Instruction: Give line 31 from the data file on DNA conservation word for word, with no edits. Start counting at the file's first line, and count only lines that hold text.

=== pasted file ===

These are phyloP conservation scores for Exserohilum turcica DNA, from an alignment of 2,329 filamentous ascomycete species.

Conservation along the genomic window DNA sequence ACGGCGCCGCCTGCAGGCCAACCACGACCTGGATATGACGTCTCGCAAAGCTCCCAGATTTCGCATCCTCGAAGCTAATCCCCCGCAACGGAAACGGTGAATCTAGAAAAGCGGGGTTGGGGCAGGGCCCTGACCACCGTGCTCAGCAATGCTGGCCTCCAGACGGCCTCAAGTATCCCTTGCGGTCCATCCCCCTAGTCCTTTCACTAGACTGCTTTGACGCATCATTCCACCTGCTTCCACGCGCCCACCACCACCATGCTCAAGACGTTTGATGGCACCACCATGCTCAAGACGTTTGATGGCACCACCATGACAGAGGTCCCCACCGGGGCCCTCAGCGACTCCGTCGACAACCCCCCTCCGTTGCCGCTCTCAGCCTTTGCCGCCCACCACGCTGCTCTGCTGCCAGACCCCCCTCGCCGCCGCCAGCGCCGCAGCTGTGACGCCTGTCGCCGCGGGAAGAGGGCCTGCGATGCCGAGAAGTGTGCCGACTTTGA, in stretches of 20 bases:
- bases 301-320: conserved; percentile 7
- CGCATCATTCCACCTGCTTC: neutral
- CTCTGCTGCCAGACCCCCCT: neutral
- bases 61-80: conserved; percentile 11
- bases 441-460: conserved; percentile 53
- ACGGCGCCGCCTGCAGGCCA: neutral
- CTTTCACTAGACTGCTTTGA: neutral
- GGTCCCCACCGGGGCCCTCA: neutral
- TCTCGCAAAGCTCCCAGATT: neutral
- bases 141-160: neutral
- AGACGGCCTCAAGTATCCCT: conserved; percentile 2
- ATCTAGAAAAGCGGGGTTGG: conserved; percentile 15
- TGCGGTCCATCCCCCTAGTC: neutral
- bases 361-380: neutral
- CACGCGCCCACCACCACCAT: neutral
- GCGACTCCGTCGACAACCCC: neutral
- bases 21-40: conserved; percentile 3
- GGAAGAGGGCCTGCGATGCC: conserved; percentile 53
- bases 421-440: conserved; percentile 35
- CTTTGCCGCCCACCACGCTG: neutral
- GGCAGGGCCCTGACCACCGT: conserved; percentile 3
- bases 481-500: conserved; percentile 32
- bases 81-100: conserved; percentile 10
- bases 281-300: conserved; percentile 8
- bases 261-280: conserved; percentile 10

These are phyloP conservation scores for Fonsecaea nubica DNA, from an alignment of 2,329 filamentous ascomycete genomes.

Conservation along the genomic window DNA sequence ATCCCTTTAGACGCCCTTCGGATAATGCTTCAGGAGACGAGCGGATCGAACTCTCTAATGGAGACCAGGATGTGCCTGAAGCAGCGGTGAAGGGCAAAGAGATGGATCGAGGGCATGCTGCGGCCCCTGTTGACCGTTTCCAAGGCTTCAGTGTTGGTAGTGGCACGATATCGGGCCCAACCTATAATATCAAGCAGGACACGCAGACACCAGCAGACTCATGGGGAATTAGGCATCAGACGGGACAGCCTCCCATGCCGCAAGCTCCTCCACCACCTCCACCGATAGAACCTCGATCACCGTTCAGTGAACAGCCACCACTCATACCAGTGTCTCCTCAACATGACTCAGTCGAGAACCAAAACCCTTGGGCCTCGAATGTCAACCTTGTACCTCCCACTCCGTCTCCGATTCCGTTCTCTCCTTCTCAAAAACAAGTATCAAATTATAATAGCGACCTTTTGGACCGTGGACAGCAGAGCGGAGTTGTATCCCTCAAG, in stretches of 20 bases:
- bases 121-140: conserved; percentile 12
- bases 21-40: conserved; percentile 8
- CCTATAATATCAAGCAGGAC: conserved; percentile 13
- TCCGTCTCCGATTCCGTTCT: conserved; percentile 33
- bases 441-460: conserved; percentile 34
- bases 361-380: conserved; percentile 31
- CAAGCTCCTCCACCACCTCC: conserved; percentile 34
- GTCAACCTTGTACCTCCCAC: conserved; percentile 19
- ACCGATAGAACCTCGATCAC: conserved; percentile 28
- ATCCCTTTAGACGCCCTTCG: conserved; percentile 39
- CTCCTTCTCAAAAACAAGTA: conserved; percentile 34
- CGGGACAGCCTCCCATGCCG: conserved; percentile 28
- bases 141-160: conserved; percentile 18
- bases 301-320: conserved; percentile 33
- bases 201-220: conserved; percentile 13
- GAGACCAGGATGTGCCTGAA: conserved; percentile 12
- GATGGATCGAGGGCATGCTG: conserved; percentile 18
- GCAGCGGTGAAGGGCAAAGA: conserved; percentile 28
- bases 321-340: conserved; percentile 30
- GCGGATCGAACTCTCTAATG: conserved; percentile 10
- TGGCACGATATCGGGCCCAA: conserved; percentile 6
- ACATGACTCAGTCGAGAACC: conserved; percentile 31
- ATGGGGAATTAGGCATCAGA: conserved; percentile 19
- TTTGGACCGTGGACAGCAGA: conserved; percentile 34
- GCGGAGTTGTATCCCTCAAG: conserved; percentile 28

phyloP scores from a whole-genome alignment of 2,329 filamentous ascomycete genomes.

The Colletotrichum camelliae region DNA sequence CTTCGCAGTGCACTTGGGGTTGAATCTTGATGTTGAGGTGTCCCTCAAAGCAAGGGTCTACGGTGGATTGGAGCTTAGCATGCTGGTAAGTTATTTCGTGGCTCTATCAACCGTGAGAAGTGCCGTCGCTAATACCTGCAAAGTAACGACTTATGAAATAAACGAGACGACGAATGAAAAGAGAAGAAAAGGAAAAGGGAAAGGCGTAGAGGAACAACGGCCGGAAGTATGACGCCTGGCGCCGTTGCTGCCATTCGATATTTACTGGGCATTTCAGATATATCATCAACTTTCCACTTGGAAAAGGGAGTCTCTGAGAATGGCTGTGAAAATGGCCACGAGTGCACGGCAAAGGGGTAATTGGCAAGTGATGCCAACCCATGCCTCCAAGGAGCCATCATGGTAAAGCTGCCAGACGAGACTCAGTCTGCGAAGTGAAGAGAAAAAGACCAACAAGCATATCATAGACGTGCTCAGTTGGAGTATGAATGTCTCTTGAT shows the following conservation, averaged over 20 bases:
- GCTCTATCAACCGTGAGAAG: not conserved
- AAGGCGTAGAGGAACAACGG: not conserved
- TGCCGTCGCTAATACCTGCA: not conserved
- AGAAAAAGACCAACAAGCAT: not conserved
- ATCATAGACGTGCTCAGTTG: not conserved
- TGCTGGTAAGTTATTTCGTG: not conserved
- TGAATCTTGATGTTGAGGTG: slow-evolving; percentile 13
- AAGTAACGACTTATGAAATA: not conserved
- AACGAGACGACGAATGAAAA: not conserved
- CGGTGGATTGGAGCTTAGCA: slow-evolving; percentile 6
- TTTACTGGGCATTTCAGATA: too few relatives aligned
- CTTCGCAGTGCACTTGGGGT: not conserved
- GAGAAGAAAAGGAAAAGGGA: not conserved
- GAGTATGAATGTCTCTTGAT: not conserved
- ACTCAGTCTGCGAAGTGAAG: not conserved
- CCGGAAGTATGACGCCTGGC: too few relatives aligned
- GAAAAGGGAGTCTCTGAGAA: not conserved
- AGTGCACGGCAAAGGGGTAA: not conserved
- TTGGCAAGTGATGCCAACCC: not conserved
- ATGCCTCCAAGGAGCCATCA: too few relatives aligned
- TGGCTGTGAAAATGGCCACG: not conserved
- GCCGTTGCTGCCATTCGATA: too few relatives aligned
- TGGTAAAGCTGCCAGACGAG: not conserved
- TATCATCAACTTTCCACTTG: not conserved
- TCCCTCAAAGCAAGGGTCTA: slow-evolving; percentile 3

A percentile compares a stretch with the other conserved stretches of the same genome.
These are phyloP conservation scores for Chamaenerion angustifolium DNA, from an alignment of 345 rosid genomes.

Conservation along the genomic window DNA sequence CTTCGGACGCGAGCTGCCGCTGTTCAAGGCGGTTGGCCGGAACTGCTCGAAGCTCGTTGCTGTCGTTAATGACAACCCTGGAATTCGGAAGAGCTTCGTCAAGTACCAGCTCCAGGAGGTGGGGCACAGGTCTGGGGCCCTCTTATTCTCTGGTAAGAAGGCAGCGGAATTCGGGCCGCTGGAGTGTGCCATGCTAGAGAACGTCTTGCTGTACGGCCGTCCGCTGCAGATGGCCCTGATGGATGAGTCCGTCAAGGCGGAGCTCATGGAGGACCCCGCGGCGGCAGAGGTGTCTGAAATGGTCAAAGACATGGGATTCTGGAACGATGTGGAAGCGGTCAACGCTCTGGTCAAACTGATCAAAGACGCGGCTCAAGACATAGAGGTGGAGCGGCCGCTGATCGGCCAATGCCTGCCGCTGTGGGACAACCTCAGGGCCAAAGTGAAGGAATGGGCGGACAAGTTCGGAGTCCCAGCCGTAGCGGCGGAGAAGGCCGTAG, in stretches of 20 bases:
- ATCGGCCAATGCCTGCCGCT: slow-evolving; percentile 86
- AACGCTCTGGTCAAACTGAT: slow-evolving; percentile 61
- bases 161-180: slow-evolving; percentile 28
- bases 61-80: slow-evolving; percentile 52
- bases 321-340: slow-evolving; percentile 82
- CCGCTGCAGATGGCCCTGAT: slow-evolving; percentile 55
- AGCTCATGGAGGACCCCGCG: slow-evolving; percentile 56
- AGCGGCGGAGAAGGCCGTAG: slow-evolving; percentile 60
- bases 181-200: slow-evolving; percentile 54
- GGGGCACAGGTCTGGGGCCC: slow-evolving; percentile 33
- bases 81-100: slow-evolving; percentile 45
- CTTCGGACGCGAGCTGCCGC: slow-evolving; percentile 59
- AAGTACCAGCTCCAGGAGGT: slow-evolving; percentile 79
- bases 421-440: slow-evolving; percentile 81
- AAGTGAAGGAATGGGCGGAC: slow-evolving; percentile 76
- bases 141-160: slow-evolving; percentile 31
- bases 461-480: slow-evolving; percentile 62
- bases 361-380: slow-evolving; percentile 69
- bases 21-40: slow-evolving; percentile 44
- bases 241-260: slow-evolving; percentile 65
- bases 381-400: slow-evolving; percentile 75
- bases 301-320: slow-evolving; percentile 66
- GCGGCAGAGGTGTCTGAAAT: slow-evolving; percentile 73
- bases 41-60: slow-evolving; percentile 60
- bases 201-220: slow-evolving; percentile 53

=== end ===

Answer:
- bases 21-40: conserved; percentile 8